How important is the environment in your art practice and processes?
I hope my works can influence people to discover, appreciate and realise that there is a lot of species of plant and animal that are in the forests that we should treasure and protect.
What challenges do you think artists face in Singapore at the moment?
Advances in technology and 3D printing have meant that everyone expects everything to be done fast. When everything moves quickly, you lose that calm and slow appreciation of art. People don’t understand why I don’t want to use a machine to produce my work. It is because the hands have soul and machines cannot get that kind of emotion into the work. Copying is easy but there is no soul in the work. Young people have lost their patience to look for their own ideas and learn their craft properly. You need to be slow to appreciate something and they cannot see the soul. Even sculpture now can be done with 3D equipment. If you don’t take the time to create something properly, then there is no value in it. Sadly, the audience has lost their ability to differentiate and recognise value in craft. Maybe one day people won’t compare everything to machines all the time.
Is it important for you to reinvent your art and keep coming up with new concepts?
Yes. If you only produce the same things, then you will lose your passion. You create new bodies of work to satisfy yourself. Your signature style is normally still evident when you create something new but some artists break away too far because they want to follow new trends and they end up losing their own identifying style. I think that artists need that spark of inspiration for your audience but also for yourself.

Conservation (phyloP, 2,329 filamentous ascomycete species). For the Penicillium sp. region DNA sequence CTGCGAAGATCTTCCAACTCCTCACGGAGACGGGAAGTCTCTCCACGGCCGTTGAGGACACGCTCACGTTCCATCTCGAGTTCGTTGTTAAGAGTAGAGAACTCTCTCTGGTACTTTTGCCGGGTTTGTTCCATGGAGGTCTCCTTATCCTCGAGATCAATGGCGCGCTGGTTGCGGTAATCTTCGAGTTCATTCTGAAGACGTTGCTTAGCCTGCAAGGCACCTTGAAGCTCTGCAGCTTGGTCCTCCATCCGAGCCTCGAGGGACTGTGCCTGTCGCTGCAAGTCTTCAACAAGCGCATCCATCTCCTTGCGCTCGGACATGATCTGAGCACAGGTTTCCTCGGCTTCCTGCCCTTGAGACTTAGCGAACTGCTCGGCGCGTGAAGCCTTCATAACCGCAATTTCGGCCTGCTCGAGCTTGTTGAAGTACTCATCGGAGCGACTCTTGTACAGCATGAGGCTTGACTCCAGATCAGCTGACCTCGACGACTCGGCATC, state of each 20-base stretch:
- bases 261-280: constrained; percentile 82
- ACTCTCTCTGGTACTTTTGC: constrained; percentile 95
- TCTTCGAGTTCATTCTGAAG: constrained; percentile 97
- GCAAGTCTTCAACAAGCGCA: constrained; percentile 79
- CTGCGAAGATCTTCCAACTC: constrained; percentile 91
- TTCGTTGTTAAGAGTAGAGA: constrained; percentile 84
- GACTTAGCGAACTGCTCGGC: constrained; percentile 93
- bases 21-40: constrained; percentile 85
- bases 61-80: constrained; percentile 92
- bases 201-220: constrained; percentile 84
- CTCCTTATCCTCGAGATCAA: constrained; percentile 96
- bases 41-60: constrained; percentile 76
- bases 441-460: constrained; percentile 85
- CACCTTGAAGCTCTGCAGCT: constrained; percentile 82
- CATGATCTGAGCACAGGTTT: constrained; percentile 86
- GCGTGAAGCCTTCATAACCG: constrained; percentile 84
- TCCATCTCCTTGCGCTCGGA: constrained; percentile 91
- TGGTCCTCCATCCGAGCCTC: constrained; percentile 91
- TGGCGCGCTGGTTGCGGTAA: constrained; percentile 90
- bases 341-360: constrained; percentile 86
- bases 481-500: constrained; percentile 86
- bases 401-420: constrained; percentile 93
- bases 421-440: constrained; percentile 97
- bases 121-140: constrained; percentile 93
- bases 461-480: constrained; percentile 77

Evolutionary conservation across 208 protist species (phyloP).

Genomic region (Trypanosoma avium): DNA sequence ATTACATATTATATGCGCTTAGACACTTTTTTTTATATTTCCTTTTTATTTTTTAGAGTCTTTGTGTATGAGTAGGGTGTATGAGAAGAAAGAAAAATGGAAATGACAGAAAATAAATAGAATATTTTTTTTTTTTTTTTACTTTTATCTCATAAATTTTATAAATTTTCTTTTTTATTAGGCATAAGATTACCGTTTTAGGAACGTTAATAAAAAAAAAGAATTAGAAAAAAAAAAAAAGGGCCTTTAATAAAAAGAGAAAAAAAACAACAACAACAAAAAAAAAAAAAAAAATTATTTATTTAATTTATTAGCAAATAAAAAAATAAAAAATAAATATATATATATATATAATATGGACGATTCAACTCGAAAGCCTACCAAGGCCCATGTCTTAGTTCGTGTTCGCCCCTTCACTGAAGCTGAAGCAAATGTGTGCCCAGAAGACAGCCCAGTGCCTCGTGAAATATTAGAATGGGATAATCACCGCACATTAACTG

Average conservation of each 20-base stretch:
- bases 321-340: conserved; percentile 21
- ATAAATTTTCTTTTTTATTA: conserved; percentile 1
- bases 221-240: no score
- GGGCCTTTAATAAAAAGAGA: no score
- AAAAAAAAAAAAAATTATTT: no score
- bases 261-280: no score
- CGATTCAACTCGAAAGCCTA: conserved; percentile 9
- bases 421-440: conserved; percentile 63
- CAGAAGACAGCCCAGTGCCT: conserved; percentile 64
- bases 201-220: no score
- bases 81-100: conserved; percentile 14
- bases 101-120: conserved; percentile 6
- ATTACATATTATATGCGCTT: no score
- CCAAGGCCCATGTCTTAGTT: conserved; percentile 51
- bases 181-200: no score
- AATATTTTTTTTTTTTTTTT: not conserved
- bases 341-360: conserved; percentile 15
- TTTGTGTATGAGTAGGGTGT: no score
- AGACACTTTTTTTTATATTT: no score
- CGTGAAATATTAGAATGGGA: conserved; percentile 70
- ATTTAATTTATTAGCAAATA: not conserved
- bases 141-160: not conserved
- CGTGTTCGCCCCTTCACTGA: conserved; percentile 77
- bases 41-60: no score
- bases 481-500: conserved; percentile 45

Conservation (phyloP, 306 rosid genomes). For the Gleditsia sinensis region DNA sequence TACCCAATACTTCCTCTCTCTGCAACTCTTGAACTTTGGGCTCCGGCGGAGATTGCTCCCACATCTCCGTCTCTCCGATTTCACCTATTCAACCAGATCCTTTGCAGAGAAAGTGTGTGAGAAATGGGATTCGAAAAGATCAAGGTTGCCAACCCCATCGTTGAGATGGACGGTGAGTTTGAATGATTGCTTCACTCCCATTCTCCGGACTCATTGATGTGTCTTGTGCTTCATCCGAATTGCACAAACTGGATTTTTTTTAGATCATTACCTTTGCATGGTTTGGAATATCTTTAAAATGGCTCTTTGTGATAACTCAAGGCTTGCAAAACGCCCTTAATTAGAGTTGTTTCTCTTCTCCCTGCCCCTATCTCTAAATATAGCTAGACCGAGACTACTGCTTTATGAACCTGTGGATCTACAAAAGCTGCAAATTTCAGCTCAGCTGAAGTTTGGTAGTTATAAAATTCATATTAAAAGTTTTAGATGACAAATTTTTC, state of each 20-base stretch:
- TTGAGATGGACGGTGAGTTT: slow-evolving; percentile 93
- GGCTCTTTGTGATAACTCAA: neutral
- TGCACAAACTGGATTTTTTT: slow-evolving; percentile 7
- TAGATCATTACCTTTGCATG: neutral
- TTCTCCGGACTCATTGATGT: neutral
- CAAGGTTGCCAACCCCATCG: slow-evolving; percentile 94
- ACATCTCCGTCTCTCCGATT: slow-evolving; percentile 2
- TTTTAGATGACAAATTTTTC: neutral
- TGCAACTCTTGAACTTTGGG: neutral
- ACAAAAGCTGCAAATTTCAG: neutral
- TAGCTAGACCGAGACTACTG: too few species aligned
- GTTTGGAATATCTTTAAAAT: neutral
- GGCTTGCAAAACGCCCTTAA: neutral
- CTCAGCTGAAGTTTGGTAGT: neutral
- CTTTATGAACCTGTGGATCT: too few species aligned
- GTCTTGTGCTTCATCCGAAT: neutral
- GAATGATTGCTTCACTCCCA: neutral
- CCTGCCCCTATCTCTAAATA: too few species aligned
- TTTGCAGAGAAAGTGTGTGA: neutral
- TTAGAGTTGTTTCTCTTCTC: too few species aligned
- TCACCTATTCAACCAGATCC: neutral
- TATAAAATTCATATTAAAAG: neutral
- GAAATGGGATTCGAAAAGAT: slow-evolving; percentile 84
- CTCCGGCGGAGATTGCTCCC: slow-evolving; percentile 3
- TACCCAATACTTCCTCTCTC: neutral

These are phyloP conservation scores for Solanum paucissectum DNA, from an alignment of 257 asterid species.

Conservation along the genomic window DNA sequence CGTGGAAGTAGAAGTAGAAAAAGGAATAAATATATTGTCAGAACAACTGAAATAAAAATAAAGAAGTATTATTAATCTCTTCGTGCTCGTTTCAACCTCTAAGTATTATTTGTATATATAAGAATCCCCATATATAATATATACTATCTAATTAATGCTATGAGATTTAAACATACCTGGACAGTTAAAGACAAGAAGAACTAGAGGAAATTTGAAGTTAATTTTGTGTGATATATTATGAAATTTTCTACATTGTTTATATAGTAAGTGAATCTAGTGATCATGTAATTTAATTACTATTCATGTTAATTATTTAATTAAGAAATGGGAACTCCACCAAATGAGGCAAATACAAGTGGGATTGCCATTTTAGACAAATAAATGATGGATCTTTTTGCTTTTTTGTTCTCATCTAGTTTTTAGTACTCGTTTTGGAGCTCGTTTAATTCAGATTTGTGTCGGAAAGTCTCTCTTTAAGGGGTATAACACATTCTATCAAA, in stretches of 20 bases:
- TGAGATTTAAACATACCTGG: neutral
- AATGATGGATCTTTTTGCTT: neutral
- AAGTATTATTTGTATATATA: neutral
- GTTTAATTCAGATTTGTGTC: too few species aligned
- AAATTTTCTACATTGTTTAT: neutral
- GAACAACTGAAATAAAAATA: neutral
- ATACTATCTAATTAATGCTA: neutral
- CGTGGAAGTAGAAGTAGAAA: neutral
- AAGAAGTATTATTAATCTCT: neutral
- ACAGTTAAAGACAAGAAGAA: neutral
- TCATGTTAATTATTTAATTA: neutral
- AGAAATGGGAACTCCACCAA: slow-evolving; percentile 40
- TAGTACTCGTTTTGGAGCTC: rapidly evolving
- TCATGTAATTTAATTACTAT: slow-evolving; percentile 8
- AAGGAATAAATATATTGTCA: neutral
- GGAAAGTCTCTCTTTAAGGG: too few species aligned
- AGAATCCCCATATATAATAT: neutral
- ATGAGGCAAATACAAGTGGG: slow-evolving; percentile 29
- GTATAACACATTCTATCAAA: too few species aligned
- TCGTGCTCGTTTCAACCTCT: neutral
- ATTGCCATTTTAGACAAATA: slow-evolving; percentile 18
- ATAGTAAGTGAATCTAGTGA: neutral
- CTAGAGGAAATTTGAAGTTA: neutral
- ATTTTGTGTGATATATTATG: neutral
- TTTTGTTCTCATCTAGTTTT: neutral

What role does education play in your work?
I teach people how to produce basic ceramics on the weekends and I encourage them to use them. Ceramic classes are popular these days and students like to post their work online. I want to make them proud of their work and promote traditional ceramic culture. It is important to maintain that. After the glazing, their work tends to look nicer and I teach them how to appreciate the work they have produced. It is important to have a little magic touch in your work and to think about shapes and forms as well as the functional areas and angles and how to coordinate and match certain shapes.
If you were not an artist, what would you be?
If I could start my life again and with a good education, I would like to be an architect. It is a very long path though and I love landscapes more than buildings and have not yet lost my passion for my art either. My father used to design huge projects like fibre glass waterfalls but he also liked to explore new things and didn’t worry about money. When he lost interest, he stopped and tried new things but I am completely different and I enjoy going into a lot of detail and refining my work. Unfortunately my father has already passed away but I think that we could have done something together and had a great business.
You can find out more about Joyce Loo’s incredible work as a ceramic artist here and follow her latest work on Instagram and Facebook. If you’d like to read more of our artist interviews, look here and more of our blogposts here.